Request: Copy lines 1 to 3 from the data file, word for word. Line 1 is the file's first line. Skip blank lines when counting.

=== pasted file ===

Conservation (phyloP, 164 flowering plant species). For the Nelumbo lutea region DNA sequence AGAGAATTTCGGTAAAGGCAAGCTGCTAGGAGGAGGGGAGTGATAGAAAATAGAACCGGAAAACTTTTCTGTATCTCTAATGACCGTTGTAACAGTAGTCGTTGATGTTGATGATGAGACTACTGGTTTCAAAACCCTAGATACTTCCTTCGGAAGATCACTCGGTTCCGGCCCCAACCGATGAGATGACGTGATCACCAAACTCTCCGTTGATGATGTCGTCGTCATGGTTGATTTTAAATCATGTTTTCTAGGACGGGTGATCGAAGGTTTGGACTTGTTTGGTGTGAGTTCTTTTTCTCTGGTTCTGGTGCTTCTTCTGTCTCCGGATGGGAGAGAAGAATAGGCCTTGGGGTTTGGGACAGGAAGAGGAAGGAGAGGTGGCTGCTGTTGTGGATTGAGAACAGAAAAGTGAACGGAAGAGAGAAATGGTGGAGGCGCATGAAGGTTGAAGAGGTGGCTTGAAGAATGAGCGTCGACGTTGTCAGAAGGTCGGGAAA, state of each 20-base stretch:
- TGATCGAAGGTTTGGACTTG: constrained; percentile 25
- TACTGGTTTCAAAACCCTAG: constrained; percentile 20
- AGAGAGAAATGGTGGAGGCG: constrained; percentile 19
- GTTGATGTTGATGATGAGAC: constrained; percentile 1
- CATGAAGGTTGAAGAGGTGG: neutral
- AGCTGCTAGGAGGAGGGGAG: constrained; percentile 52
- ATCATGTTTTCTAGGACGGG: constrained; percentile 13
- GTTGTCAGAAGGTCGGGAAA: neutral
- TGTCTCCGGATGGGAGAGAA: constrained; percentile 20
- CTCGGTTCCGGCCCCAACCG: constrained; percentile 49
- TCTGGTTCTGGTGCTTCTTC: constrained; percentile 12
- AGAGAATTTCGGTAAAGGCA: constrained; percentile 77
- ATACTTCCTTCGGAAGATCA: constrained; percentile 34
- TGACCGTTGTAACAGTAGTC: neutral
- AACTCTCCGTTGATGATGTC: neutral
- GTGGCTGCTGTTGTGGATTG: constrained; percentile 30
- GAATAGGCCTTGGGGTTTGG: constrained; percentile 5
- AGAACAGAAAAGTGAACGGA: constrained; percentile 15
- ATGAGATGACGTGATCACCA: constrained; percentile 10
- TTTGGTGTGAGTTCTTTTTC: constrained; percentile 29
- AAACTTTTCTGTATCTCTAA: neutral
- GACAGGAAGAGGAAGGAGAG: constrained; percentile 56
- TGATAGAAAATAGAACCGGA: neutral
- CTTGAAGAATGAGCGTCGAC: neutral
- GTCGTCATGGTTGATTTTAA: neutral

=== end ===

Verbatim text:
Conservation (phyloP, 164 flowering plant species). For the Nelumbo lutea region DNA sequence AGAGAATTTCGGTAAAGGCAAGCTGCTAGGAGGAGGGGAGTGATAGAAAATAGAACCGGAAAACTTTTCTGTATCTCTAATGACCGTTGTAACAGTAGTCGTTGATGTTGATGATGAGACTACTGGTTTCAAAACCCTAGATACTTCCTTCGGAAGATCACTCGGTTCCGGCCCCAACCGATGAGATGACGTGATCACCAAACTCTCCGTTGATGATGTCGTCGTCATGGTTGATTTTAAATCATGTTTTCTAGGACGGGTGATCGAAGGTTTGGACTTGTTTGGTGTGAGTTCTTTTTCTCTGGTTCTGGTGCTTCTTCTGTCTCCGGATGGGAGAGAAGAATAGGCCTTGGGGTTTGGGACAGGAAGAGGAAGGAGAGGTGGCTGCTGTTGTGGATTGAGAACAGAAAAGTGAACGGAAGAGAGAAATGGTGGAGGCGCATGAAGGTTGAAGAGGTGGCTTGAAGAATGAGCGTCGACGTTGTCAGAAGGTCGGGAAA, state of each 20-base stretch:
- TGATCGAAGGTTTGGACTTG: constrained; percentile 25
- TACTGGTTTCAAAACCCTAG: constrained; percentile 20